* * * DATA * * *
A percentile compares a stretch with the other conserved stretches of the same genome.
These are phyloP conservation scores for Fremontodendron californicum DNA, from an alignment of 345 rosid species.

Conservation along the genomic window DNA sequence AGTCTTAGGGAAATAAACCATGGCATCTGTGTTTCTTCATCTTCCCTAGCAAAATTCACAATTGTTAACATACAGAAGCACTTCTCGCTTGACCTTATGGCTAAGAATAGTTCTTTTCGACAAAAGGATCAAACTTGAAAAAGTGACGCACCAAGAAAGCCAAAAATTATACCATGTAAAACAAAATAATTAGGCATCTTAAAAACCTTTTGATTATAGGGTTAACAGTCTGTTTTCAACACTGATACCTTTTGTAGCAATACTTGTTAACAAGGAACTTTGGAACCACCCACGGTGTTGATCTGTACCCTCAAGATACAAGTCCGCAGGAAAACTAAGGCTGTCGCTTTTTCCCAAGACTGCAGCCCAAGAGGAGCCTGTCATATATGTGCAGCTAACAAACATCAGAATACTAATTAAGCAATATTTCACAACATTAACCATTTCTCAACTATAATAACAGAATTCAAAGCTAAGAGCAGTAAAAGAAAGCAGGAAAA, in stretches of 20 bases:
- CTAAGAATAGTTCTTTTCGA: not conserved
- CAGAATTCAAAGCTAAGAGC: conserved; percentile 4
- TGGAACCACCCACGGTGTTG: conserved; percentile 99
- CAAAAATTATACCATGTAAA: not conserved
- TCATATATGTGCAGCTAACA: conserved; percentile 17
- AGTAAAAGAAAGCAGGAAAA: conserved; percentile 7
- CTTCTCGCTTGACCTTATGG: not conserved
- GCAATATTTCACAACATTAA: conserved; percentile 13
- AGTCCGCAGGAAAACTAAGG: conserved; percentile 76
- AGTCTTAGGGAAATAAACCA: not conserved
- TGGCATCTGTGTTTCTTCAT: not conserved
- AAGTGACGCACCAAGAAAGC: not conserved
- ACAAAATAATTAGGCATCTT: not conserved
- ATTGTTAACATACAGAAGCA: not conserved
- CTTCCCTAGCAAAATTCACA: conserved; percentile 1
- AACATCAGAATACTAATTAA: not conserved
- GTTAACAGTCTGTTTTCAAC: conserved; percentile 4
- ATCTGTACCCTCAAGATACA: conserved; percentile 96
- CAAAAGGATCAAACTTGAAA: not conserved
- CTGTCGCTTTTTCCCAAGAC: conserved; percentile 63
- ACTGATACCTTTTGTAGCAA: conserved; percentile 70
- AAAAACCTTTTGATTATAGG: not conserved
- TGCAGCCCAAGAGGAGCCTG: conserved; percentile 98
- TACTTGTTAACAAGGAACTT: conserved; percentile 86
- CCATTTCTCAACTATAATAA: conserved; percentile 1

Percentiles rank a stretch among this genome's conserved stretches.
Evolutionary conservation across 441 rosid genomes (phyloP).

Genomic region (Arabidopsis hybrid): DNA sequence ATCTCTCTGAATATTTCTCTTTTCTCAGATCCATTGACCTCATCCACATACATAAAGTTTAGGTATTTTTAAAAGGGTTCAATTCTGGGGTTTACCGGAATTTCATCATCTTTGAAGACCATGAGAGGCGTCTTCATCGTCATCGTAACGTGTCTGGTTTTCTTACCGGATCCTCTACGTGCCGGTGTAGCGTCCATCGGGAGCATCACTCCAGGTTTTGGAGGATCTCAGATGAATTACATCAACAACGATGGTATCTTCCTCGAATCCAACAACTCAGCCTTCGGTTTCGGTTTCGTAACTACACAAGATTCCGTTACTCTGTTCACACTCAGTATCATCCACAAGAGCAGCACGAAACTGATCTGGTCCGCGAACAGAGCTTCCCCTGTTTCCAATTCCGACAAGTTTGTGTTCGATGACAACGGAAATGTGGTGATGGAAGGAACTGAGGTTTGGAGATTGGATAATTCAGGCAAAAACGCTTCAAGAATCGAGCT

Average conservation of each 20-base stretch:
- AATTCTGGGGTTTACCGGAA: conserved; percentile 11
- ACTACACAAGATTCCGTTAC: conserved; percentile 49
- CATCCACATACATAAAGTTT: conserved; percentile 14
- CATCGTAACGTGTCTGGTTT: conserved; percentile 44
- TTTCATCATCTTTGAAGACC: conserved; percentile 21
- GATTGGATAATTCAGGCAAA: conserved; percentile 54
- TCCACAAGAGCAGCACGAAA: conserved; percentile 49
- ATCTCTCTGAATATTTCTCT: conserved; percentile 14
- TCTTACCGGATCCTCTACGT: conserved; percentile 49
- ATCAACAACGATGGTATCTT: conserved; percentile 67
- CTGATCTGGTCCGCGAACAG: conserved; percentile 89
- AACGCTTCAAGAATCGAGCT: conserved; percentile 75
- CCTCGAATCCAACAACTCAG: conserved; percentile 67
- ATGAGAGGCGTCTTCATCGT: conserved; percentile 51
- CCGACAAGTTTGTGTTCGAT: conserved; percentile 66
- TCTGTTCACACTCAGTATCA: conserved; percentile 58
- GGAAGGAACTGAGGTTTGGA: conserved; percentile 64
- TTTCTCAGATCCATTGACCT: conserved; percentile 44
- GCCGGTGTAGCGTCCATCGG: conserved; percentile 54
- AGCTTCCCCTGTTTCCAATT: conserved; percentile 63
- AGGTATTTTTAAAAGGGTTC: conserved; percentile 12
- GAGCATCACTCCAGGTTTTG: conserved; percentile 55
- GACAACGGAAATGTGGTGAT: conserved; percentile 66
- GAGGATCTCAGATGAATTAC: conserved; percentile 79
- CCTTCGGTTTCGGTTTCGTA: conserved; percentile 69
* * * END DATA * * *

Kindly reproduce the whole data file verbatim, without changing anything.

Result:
A percentile compares a stretch with the other conserved stretches of the same genome.
These are phyloP conservation scores for Fremontodendron californicum DNA, from an alignment of 345 rosid species.

Conservation along the genomic window DNA sequence AGTCTTAGGGAAATAAACCATGGCATCTGTGTTTCTTCATCTTCCCTAGCAAAATTCACAATTGTTAACATACAGAAGCACTTCTCGCTTGACCTTATGGCTAAGAATAGTTCTTTTCGACAAAAGGATCAAACTTGAAAAAGTGACGCACCAAGAAAGCCAAAAATTATACCATGTAAAACAAAATAATTAGGCATCTTAAAAACCTTTTGATTATAGGGTTAACAGTCTGTTTTCAACACTGATACCTTTTGTAGCAATACTTGTTAACAAGGAACTTTGGAACCACCCACGGTGTTGATCTGTACCCTCAAGATACAAGTCCGCAGGAAAACTAAGGCTGTCGCTTTTTCCCAAGACTGCAGCCCAAGAGGAGCCTGTCATATATGTGCAGCTAACAAACATCAGAATACTAATTAAGCAATATTTCACAACATTAACCATTTCTCAACTATAATAACAGAATTCAAAGCTAAGAGCAGTAAAAGAAAGCAGGAAAA, in stretches of 20 bases:
- CTAAGAATAGTTCTTTTCGA: not conserved
- CAGAATTCAAAGCTAAGAGC: conserved; percentile 4
- TGGAACCACCCACGGTGTTG: conserved; percentile 99
- CAAAAATTATACCATGTAAA: not conserved
- TCATATATGTGCAGCTAACA: conserved; percentile 17
- AGTAAAAGAAAGCAGGAAAA: conserved; percentile 7
- CTTCTCGCTTGACCTTATGG: not conserved
- GCAATATTTCACAACATTAA: conserved; percentile 13
- AGTCCGCAGGAAAACTAAGG: conserved; percentile 76
- AGTCTTAGGGAAATAAACCA: not conserved
- TGGCATCTGTGTTTCTTCAT: not conserved
- AAGTGACGCACCAAGAAAGC: not conserved
- ACAAAATAATTAGGCATCTT: not conserved
- ATTGTTAACATACAGAAGCA: not conserved
- CTTCCCTAGCAAAATTCACA: conserved; percentile 1
- AACATCAGAATACTAATTAA: not conserved
- GTTAACAGTCTGTTTTCAAC: conserved; percentile 4
- ATCTGTACCCTCAAGATACA: conserved; percentile 96
- CAAAAGGATCAAACTTGAAA: not conserved
- CTGTCGCTTTTTCCCAAGAC: conserved; percentile 63
- ACTGATACCTTTTGTAGCAA: conserved; percentile 70
- AAAAACCTTTTGATTATAGG: not conserved
- TGCAGCCCAAGAGGAGCCTG: conserved; percentile 98
- TACTTGTTAACAAGGAACTT: conserved; percentile 86
- CCATTTCTCAACTATAATAA: conserved; percentile 1

Percentiles rank a stretch among this genome's conserved stretches.
Evolutionary conservation across 441 rosid genomes (phyloP).

Genomic region (Arabidopsis hybrid): DNA sequence ATCTCTCTGAATATTTCTCTTTTCTCAGATCCATTGACCTCATCCACATACATAAAGTTTAGGTATTTTTAAAAGGGTTCAATTCTGGGGTTTACCGGAATTTCATCATCTTTGAAGACCATGAGAGGCGTCTTCATCGTCATCGTAACGTGTCTGGTTTTCTTACCGGATCCTCTACGTGCCGGTGTAGCGTCCATCGGGAGCATCACTCCAGGTTTTGGAGGATCTCAGATGAATTACATCAACAACGATGGTATCTTCCTCGAATCCAACAACTCAGCCTTCGGTTTCGGTTTCGTAACTACACAAGATTCCGTTACTCTGTTCACACTCAGTATCATCCACAAGAGCAGCACGAAACTGATCTGGTCCGCGAACAGAGCTTCCCCTGTTTCCAATTCCGACAAGTTTGTGTTCGATGACAACGGAAATGTGGTGATGGAAGGAACTGAGGTTTGGAGATTGGATAATTCAGGCAAAAACGCTTCAAGAATCGAGCT

Average conservation of each 20-base stretch:
- AATTCTGGGGTTTACCGGAA: conserved; percentile 11
- ACTACACAAGATTCCGTTAC: conserved; percentile 49
- CATCCACATACATAAAGTTT: conserved; percentile 14
- CATCGTAACGTGTCTGGTTT: conserved; percentile 44
- TTTCATCATCTTTGAAGACC: conserved; percentile 21
- GATTGGATAATTCAGGCAAA: conserved; percentile 54
- TCCACAAGAGCAGCACGAAA: conserved; percentile 49
- ATCTCTCTGAATATTTCTCT: conserved; percentile 14
- TCTTACCGGATCCTCTACGT: conserved; percentile 49
- ATCAACAACGATGGTATCTT: conserved; percentile 67
- CTGATCTGGTCCGCGAACAG: conserved; percentile 89
- AACGCTTCAAGAATCGAGCT: conserved; percentile 75
- CCTCGAATCCAACAACTCAG: conserved; percentile 67
- ATGAGAGGCGTCTTCATCGT: conserved; percentile 51
- CCGACAAGTTTGTGTTCGAT: conserved; percentile 66
- TCTGTTCACACTCAGTATCA: conserved; percentile 58
- GGAAGGAACTGAGGTTTGGA: conserved; percentile 64
- TTTCTCAGATCCATTGACCT: conserved; percentile 44
- GCCGGTGTAGCGTCCATCGG: conserved; percentile 54
- AGCTTCCCCTGTTTCCAATT: conserved; percentile 63
- AGGTATTTTTAAAAGGGTTC: conserved; percentile 12
- GAGCATCACTCCAGGTTTTG: conserved; percentile 55
- GACAACGGAAATGTGGTGAT: conserved; percentile 66
- GAGGATCTCAGATGAATTAC: conserved; percentile 79
- CCTTCGGTTTCGGTTTCGTA: conserved; percentile 69